What is fifth disease?

Q: What is fifth disease? How contagious is it, and how is it treated?

A: Fifth disease is an illness common in school-age children during the late winter and early spring, caused by the parvovirus (but not the same one that shows up in pets). Fifth disease earned the name "slapped cheek" because the symptoms include a distinctive blotchy, red rash that starts on the face and looks as though the child was hit (it also spreads to the trunk, arms, and legs). Fever and a runny, stuffy nose are also typical side effects.

Fifth disease is only contagious until the rash breaks out, but it's tough to diagnose before then, which means many kids remain in school when they're most communicable. The disease spreads through sharing infected objects, like toys and school supplies, or playing with sick kids. Once a child catches the virus, it can take two to three weeks for symptoms to show up, and about that long for the rash to go away (although children can return to school before then since they're no longer contagious).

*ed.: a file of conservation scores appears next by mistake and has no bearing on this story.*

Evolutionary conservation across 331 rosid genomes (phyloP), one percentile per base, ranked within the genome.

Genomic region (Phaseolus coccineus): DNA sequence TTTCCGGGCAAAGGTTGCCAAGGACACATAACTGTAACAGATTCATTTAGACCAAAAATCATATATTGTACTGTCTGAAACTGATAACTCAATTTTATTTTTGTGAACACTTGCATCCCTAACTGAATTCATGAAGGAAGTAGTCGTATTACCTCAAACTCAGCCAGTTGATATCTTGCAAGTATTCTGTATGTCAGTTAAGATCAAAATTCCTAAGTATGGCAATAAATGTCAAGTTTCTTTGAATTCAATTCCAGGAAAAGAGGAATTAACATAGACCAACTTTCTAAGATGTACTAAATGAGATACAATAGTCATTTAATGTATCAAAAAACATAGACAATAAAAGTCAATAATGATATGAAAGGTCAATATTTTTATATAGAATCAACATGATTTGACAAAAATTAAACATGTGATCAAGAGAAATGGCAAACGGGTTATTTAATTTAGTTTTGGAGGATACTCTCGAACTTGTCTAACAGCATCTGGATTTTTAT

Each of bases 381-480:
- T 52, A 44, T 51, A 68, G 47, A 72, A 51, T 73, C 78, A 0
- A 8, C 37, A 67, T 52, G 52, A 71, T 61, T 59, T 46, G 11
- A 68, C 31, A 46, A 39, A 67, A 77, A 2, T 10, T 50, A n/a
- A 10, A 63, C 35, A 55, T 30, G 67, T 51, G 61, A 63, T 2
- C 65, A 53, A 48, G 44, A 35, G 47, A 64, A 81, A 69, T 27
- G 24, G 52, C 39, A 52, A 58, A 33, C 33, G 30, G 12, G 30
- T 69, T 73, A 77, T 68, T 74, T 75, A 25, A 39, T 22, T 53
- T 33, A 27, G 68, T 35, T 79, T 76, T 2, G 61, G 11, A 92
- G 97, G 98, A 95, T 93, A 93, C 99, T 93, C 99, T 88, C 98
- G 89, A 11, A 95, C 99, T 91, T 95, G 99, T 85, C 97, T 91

If your child develops a red, blotchy rash, you should visit your pediatrician. She should be able to diagnose fifth disease just by looking at it, but if she's uncertain, a blood test for parvovirus can be done. It's important to get a firm diagnosis because you'll want to let your child's school or daycare center know that the other kids and teachers have been exposed. There's no fast treatment for fifth disease; the illness just has to run its course. In most cases, kids don't get that sick and recover quickly. Giving your child an age-appropriate dose of Tylenol or ibuprofen can help lower his fever if he's uncomfortable. Luckily, most kids develop immunity to the virus after catching it, so they most likely won't get it again.

If you’re pregnant and suspect you’ve been exposed to fifth disease, let your doctor know. Though it’s rare for an unborn baby to catch the infection, the virus can cause complications if this happens, and your doctor will want to monitor your pregnancy more carefully.

Copyright 2009


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